Thanks first must go to Historian Carter G. Woodson for creating Negro History Week in 1926 to celebrate the profound impacts of Blacks within the Diaspora and World. The significance in knowing that you cannot deny the impact of the ancestors that were deemed 3/5ths human (to codify the atrocities done), is something that cannot be ignored.
The pop images of the Black Male educators motivate the activation of voice like Melvin B. Tolson, the fighting the system Jim Ellis, to be academically fierce alongside the physical talent Ken Carter, the reaching other realms Joe Gardner, and the comPASSION of people Joe Louis Clark. In each of those films and references implies only a figment of the impact one may have as a Black Male educator. Let’s be honest, those are the movies even though there are real people we rarely interact beyond those stories. Let me grant a little more with a Paraphrase of a speech I heard on February 4th, 2021.
21 reasons For Black Men to be teachers by Principal Kafele:
Teaching allows one to enter the ranks of the most influential professions on the planet. Teaching provides Black men the opportunity to make a significant difference in the lives of people. Teaching provides the opportunity and access to children. Teaching provides an opportunity to be role models. Teaching provided the privilege to be the model of Black Manhood to Black Boys. Teaching allows Black Men to Become teachers of Black Manhood. Teaching allows Black men to be the presence in the lives of Black Boys they can relate and identify with. Teaching allows you to Teach and Demonstrate leadership from the lens of Black Men. Teaching allows you the opportunity to be a Mentor of students. Teaching allows you to engage in constructive and thought-provoking conversation. Teaching allows the opportunity to fill the Voids in the lives of Black children. Teaching provides the opportunity to be the alternative to the depiction and portrayal in the media. Teaching grants you the Bird’s eye view of current problems that exist to our children. Teaching allows you to monitor current problems and issues that exist then position yourself to rectify. Teaching allows you to make a difference. Teaching allows you to impact the community upon which your children reside. Teaching allows you to use the classroom as a vehicle to engrain Black History. Teaching allows you to bring your unique qualities, skills, and energy to non-Black students as well. Teaching allows Black Men the opportunity to advance into leadership and move into administration. You are needed and wanted, what you receive in return is more valuable than money.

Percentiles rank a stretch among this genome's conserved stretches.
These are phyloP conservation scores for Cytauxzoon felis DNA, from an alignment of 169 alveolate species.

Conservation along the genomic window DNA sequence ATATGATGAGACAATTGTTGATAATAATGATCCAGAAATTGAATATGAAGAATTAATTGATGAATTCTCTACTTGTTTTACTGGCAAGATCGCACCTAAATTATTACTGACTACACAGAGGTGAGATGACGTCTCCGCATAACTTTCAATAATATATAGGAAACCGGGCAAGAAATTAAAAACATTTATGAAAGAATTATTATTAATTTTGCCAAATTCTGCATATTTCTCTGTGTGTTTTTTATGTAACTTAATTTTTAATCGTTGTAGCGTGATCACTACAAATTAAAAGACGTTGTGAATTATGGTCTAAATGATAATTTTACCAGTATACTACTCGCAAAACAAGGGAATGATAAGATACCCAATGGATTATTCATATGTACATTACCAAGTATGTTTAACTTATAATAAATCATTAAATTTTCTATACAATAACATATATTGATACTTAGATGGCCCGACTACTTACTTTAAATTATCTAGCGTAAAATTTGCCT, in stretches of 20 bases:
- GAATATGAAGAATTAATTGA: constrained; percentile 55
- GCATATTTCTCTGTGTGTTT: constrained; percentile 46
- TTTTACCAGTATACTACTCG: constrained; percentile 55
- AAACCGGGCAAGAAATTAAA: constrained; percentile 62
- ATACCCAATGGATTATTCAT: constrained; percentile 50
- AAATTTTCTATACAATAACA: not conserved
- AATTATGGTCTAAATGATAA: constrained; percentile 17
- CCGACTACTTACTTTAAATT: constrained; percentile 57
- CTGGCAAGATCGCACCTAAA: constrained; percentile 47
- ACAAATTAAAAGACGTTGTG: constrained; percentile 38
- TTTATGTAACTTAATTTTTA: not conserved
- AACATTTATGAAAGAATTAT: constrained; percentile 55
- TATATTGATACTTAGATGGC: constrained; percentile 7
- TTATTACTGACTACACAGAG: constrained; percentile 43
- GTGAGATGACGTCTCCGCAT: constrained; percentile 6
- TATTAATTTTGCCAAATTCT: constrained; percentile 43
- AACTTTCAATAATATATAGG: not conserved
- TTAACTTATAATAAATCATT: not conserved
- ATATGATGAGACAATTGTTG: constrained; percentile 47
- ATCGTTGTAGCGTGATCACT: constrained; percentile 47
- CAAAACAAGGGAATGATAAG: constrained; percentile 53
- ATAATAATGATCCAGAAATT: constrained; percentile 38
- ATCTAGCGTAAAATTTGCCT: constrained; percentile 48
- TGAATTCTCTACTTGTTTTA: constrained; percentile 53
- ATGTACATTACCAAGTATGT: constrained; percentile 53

If you have not realized the focus of this is Education and the importance of Black Men within it. I must say this: The phenomenal Black Women that have nurtured, raised, celebrated, and educated me do not go unnoticed. I love, appreciate, and see everything you have done, do, and will do. Dr. Tony Dickerson I still remember the warmth of the embrace you gave when I told you I was switching into education as well as the sponsorship to grant me the opportunity to work in education. It was your push for me to serve with Jumpstart KC my Freshman year of college that set my trajectory. I thank you and the many others that support me. To my mother, thank you for advocating the filling of the void for the male figure in my childhood. Now as you can see a Black Man is profoundly influenced by the Black Woman. However, I want to answer, “Why does representation matter and the importance of the Black Male educator.”
I wish I could say my journey to education started with the pop culture references made above or even the epiphany of discovery in college, but it was my own journey to be educated. Being a twin especially the twin of the other gender that many saw as finding schooling easy I went through constant comparison towards achievement. I was the student that they provided services for, the student they almost did not allow to start because of testing, the student rejected by the advanced school without even being asked what the issue really was. When I got glasses, I was able to read differently even though I despised it I could do it. I spent the elementary years fully struggling but capable and achieving. I did not like school and questioned its relevance. It was not until a few years ago that the light bulb hit, and I could even articulate this. I was privileged to have Mr. Woffard as my 5th Grade teacher as he lived around the corner and knew my family well. I apologize because I was unaware that you were 1 of 100 even though you had been a presence in the school. Mr. Woffard you were my first Black Male teacher, and you took the time to speak of my brilliance and potential even when I did not recognize it. Many will go their entire lives without having a Black Male educator.